Timing of reproduction in temperate-zone birds is strongly correlated with spring temperature, with an earlier onset of breeding in warmer years. Females adjust their timing of egg laying between years to be synchronized with local food sources and thereby optimize reproductive output. However, climate change currently disrupts the link between predictive environmental cues and spring phenology. To investigate direct effects of temperature on the decision to lay and its genetic basis, we used pairs of great tits (Parus major) with known ancestry and exposed them to simulated spring scenarios in climate-controlled aviaries. In each of three years, we exposed birds to different patterns of changing temperature. We varied the timing of a temperature change, the daily temperature amplitude, and the onset and speed of a seasonal temperature rise. We show that females fine-tune their laying in response to a seasonal increase in temperature, whereas mean temperature and daily temperature variation alone do not affect laying dates. Luteinizing hormone concentrations and gonadal growth in early spring were not influenced by temperature or temperature rise, possibly posing a constraint to an advancement of breeding. Similarities between sisters in their laying dates indicate genetic variation in cue sensitivity. These results refine our understanding of how changes in spring climate might affect the mismatch in avian timing and thereby population viability. Source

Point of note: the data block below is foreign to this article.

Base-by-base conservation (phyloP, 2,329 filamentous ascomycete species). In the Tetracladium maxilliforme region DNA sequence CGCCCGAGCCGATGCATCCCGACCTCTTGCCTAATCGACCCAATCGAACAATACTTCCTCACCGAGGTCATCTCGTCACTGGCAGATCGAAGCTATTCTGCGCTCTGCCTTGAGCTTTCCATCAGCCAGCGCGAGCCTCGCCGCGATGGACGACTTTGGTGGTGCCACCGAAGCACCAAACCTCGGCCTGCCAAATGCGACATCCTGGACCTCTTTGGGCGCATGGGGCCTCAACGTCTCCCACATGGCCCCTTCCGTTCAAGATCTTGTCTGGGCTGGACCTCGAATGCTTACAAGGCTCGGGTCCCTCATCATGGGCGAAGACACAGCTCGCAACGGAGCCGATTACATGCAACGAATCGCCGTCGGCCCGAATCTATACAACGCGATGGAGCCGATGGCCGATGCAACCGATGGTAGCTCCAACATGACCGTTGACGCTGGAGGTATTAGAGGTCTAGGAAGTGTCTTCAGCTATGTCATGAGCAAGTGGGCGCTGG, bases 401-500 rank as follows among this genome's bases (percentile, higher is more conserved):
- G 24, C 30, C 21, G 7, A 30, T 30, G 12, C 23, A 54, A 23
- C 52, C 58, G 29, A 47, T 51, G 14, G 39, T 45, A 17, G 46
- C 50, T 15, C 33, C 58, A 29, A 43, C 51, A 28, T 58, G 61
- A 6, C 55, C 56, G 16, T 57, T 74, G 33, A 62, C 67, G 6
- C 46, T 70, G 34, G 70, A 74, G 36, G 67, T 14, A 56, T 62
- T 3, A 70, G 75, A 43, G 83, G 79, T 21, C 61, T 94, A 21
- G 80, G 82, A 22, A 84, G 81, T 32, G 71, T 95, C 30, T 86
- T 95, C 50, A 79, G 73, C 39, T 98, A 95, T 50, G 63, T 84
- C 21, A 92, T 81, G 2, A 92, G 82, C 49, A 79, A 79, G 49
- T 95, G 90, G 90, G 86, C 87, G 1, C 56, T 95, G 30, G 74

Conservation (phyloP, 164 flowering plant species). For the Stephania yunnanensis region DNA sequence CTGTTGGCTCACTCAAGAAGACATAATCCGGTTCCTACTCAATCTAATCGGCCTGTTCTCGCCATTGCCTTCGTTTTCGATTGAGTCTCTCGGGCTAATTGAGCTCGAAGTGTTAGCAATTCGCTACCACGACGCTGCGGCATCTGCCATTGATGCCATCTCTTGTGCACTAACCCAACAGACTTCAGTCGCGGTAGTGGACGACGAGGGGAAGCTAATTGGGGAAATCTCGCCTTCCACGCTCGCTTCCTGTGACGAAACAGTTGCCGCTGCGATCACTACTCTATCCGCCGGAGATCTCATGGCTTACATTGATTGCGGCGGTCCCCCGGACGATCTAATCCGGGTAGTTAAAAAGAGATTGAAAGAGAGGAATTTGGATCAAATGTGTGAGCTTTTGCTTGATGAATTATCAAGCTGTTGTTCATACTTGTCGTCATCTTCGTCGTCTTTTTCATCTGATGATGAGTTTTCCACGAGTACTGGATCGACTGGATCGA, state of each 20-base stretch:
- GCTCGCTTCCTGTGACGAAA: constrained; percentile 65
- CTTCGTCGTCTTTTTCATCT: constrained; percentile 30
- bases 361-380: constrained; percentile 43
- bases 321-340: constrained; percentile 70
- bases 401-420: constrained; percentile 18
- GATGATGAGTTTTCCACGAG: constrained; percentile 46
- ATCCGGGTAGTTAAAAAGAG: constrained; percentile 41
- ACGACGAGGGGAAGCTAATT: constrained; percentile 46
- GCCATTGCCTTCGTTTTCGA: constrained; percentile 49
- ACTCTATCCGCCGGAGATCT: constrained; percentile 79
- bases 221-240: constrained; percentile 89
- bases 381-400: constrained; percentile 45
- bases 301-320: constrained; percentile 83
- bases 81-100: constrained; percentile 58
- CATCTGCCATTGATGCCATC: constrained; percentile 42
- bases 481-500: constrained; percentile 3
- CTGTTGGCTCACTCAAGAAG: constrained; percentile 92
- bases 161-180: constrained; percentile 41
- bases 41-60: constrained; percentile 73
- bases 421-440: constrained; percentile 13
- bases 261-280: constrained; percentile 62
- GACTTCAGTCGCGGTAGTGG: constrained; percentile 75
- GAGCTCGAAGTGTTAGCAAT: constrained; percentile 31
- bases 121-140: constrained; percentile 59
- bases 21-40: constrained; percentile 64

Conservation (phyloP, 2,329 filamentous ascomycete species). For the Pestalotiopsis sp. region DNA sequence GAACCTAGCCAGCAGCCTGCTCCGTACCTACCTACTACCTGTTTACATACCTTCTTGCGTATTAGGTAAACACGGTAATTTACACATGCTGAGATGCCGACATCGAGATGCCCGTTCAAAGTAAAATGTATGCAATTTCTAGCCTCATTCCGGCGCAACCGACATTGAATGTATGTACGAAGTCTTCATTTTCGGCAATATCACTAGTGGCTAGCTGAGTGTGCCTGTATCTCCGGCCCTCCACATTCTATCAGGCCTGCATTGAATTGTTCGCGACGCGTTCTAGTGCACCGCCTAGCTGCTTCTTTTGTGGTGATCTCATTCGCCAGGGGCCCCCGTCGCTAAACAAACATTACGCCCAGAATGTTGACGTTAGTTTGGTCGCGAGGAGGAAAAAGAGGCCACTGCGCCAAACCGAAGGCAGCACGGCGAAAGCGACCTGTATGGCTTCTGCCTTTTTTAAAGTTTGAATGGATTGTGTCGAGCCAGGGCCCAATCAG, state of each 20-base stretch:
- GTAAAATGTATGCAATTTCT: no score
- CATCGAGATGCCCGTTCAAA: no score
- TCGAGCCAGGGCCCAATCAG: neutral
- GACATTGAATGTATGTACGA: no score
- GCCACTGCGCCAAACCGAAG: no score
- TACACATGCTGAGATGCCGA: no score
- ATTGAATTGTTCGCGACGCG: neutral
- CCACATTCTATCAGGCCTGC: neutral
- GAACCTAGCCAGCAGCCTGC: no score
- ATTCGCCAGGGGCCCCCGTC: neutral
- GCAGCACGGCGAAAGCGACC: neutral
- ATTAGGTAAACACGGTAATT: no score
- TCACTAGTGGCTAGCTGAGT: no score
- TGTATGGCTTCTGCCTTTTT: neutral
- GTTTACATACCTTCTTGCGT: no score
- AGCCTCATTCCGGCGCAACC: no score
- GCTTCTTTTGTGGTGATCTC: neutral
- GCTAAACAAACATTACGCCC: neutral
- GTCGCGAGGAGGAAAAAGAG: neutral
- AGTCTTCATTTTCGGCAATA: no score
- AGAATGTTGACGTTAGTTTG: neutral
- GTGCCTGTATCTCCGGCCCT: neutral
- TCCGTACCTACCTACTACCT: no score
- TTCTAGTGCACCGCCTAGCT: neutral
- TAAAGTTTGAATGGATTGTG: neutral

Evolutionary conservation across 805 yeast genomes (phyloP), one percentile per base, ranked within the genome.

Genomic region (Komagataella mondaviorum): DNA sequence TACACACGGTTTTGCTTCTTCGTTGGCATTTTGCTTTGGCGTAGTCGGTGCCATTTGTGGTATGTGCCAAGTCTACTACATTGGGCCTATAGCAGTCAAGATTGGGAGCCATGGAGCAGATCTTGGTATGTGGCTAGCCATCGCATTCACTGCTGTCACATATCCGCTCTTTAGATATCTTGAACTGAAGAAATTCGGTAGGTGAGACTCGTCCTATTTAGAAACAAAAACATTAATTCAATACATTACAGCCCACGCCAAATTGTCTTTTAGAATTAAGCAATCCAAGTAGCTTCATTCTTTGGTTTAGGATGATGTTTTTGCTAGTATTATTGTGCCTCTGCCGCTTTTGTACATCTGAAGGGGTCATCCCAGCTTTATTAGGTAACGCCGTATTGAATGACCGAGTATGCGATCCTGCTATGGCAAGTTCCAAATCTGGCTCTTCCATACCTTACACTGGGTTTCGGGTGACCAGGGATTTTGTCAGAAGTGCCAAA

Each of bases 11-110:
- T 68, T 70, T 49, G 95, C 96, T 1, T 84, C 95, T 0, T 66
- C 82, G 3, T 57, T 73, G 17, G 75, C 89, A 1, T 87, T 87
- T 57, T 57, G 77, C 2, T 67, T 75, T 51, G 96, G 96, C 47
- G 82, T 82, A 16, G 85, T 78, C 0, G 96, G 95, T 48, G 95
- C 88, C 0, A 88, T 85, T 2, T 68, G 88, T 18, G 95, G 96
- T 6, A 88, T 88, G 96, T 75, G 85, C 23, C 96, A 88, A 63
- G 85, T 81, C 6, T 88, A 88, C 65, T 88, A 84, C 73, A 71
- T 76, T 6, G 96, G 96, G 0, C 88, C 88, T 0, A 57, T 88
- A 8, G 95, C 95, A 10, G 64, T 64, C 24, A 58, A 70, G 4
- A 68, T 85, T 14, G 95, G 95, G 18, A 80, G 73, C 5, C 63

Bodelier P.L.E.,Netherlands Institute of Ecology
Current Opinion in Environmental Sustainability | Year: 2011

Recent dynamics and uncertainties in global methane budgets necessitate research of controls of sources and sinks of atmospheric methane. Production of methane by methanogenic archaea in wetlands is a major source while consumption by methane oxidizing bacteria in upland soils is a major sink. Methane formation as well as consumption is affected by nitrogenous fertilizers as has been studied intensively. This review synthesizes the results of these studies which are contradictory and await mechanistic explanations. These can be found in the community composition and the traits of the microbes involved in methane cycling. Molecular microbial investigations, use of stable isotope labeling techniques, discoveries and isolation of new species and pathways offer new insight into interactions between nitrogen and methane cycling. © 2011 Elsevier B.V. Source